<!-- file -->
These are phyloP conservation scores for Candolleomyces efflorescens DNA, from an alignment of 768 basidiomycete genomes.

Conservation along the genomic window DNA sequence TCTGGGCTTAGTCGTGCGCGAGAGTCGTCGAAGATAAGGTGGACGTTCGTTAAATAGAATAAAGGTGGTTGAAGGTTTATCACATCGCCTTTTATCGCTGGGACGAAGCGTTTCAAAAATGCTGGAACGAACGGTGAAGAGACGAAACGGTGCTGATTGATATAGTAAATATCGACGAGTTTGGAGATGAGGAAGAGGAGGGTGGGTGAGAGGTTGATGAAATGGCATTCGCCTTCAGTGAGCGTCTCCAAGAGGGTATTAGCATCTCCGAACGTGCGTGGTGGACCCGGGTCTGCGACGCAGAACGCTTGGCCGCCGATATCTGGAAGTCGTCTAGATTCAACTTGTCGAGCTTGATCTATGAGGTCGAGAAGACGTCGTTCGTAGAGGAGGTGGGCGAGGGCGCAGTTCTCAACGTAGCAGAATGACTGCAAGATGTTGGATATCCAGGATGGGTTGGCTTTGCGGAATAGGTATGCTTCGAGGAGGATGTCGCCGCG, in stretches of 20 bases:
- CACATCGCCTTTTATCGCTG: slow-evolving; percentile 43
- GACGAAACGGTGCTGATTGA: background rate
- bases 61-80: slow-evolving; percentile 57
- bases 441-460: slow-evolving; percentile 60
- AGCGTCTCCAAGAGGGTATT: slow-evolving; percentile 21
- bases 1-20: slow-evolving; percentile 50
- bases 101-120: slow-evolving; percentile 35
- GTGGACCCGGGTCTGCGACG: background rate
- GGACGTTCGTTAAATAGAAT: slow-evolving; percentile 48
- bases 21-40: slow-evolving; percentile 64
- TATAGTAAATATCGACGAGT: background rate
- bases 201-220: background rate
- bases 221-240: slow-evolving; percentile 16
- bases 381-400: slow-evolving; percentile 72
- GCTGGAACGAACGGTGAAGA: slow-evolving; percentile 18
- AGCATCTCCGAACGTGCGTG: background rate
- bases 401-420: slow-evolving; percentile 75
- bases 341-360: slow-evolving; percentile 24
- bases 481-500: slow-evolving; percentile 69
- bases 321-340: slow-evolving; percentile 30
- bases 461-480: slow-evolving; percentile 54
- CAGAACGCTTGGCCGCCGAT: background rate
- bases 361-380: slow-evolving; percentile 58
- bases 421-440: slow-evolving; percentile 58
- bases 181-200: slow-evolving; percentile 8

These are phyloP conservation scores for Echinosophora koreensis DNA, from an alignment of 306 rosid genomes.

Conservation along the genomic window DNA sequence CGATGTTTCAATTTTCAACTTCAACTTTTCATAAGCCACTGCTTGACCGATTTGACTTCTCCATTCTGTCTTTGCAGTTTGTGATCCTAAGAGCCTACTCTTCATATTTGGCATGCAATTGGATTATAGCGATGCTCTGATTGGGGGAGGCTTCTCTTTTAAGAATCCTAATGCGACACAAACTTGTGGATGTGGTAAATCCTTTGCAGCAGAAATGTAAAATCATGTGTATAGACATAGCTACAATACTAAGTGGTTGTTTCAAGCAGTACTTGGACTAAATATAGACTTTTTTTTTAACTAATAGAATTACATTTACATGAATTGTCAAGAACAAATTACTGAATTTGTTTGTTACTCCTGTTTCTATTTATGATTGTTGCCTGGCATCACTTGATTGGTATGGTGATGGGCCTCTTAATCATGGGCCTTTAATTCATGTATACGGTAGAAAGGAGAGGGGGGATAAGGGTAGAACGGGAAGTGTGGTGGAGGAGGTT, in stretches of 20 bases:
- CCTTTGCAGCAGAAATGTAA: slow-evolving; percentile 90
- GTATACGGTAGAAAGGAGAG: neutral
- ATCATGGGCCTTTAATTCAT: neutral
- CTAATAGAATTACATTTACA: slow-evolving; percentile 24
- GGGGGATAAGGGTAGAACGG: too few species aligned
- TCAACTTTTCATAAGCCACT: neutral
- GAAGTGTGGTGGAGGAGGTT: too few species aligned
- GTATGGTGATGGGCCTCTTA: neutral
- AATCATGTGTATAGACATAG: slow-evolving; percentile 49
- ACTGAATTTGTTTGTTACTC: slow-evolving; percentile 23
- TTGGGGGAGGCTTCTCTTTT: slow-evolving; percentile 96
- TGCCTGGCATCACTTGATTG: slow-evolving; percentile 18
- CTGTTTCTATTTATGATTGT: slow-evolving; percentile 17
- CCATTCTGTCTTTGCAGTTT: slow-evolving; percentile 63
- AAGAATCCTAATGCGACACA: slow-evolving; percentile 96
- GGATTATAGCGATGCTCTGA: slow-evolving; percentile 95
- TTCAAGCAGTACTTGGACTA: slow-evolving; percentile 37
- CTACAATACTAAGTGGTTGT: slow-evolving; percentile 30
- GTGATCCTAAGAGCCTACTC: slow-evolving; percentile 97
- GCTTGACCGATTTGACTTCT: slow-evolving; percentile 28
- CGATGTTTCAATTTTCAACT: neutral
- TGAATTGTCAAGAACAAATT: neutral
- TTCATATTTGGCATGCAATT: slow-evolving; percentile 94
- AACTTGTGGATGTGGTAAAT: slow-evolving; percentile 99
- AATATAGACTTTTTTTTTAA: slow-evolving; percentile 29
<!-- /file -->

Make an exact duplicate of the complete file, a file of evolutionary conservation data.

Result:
These are phyloP conservation scores for Candolleomyces efflorescens DNA, from an alignment of 768 basidiomycete genomes.

Conservation along the genomic window DNA sequence TCTGGGCTTAGTCGTGCGCGAGAGTCGTCGAAGATAAGGTGGACGTTCGTTAAATAGAATAAAGGTGGTTGAAGGTTTATCACATCGCCTTTTATCGCTGGGACGAAGCGTTTCAAAAATGCTGGAACGAACGGTGAAGAGACGAAACGGTGCTGATTGATATAGTAAATATCGACGAGTTTGGAGATGAGGAAGAGGAGGGTGGGTGAGAGGTTGATGAAATGGCATTCGCCTTCAGTGAGCGTCTCCAAGAGGGTATTAGCATCTCCGAACGTGCGTGGTGGACCCGGGTCTGCGACGCAGAACGCTTGGCCGCCGATATCTGGAAGTCGTCTAGATTCAACTTGTCGAGCTTGATCTATGAGGTCGAGAAGACGTCGTTCGTAGAGGAGGTGGGCGAGGGCGCAGTTCTCAACGTAGCAGAATGACTGCAAGATGTTGGATATCCAGGATGGGTTGGCTTTGCGGAATAGGTATGCTTCGAGGAGGATGTCGCCGCG, in stretches of 20 bases:
- CACATCGCCTTTTATCGCTG: slow-evolving; percentile 43
- GACGAAACGGTGCTGATTGA: background rate
- bases 61-80: slow-evolving; percentile 57
- bases 441-460: slow-evolving; percentile 60
- AGCGTCTCCAAGAGGGTATT: slow-evolving; percentile 21
- bases 1-20: slow-evolving; percentile 50
- bases 101-120: slow-evolving; percentile 35
- GTGGACCCGGGTCTGCGACG: background rate
- GGACGTTCGTTAAATAGAAT: slow-evolving; percentile 48
- bases 21-40: slow-evolving; percentile 64
- TATAGTAAATATCGACGAGT: background rate
- bases 201-220: background rate
- bases 221-240: slow-evolving; percentile 16
- bases 381-400: slow-evolving; percentile 72
- GCTGGAACGAACGGTGAAGA: slow-evolving; percentile 18
- AGCATCTCCGAACGTGCGTG: background rate
- bases 401-420: slow-evolving; percentile 75
- bases 341-360: slow-evolving; percentile 24
- bases 481-500: slow-evolving; percentile 69
- bases 321-340: slow-evolving; percentile 30
- bases 461-480: slow-evolving; percentile 54
- CAGAACGCTTGGCCGCCGAT: background rate
- bases 361-380: slow-evolving; percentile 58
- bases 421-440: slow-evolving; percentile 58
- bases 181-200: slow-evolving; percentile 8

These are phyloP conservation scores for Echinosophora koreensis DNA, from an alignment of 306 rosid genomes.

Conservation along the genomic window DNA sequence CGATGTTTCAATTTTCAACTTCAACTTTTCATAAGCCACTGCTTGACCGATTTGACTTCTCCATTCTGTCTTTGCAGTTTGTGATCCTAAGAGCCTACTCTTCATATTTGGCATGCAATTGGATTATAGCGATGCTCTGATTGGGGGAGGCTTCTCTTTTAAGAATCCTAATGCGACACAAACTTGTGGATGTGGTAAATCCTTTGCAGCAGAAATGTAAAATCATGTGTATAGACATAGCTACAATACTAAGTGGTTGTTTCAAGCAGTACTTGGACTAAATATAGACTTTTTTTTTAACTAATAGAATTACATTTACATGAATTGTCAAGAACAAATTACTGAATTTGTTTGTTACTCCTGTTTCTATTTATGATTGTTGCCTGGCATCACTTGATTGGTATGGTGATGGGCCTCTTAATCATGGGCCTTTAATTCATGTATACGGTAGAAAGGAGAGGGGGGATAAGGGTAGAACGGGAAGTGTGGTGGAGGAGGTT, in stretches of 20 bases:
- CCTTTGCAGCAGAAATGTAA: slow-evolving; percentile 90
- GTATACGGTAGAAAGGAGAG: neutral
- ATCATGGGCCTTTAATTCAT: neutral
- CTAATAGAATTACATTTACA: slow-evolving; percentile 24
- GGGGGATAAGGGTAGAACGG: too few species aligned
- TCAACTTTTCATAAGCCACT: neutral
- GAAGTGTGGTGGAGGAGGTT: too few species aligned
- GTATGGTGATGGGCCTCTTA: neutral
- AATCATGTGTATAGACATAG: slow-evolving; percentile 49
- ACTGAATTTGTTTGTTACTC: slow-evolving; percentile 23
- TTGGGGGAGGCTTCTCTTTT: slow-evolving; percentile 96
- TGCCTGGCATCACTTGATTG: slow-evolving; percentile 18
- CTGTTTCTATTTATGATTGT: slow-evolving; percentile 17
- CCATTCTGTCTTTGCAGTTT: slow-evolving; percentile 63
- AAGAATCCTAATGCGACACA: slow-evolving; percentile 96
- GGATTATAGCGATGCTCTGA: slow-evolving; percentile 95
- TTCAAGCAGTACTTGGACTA: slow-evolving; percentile 37
- CTACAATACTAAGTGGTTGT: slow-evolving; percentile 30
- GTGATCCTAAGAGCCTACTC: slow-evolving; percentile 97
- GCTTGACCGATTTGACTTCT: slow-evolving; percentile 28
- CGATGTTTCAATTTTCAACT: neutral
- TGAATTGTCAAGAACAAATT: neutral
- TTCATATTTGGCATGCAATT: slow-evolving; percentile 94
- AACTTGTGGATGTGGTAAAT: slow-evolving; percentile 99
- AATATAGACTTTTTTTTTAA: slow-evolving; percentile 29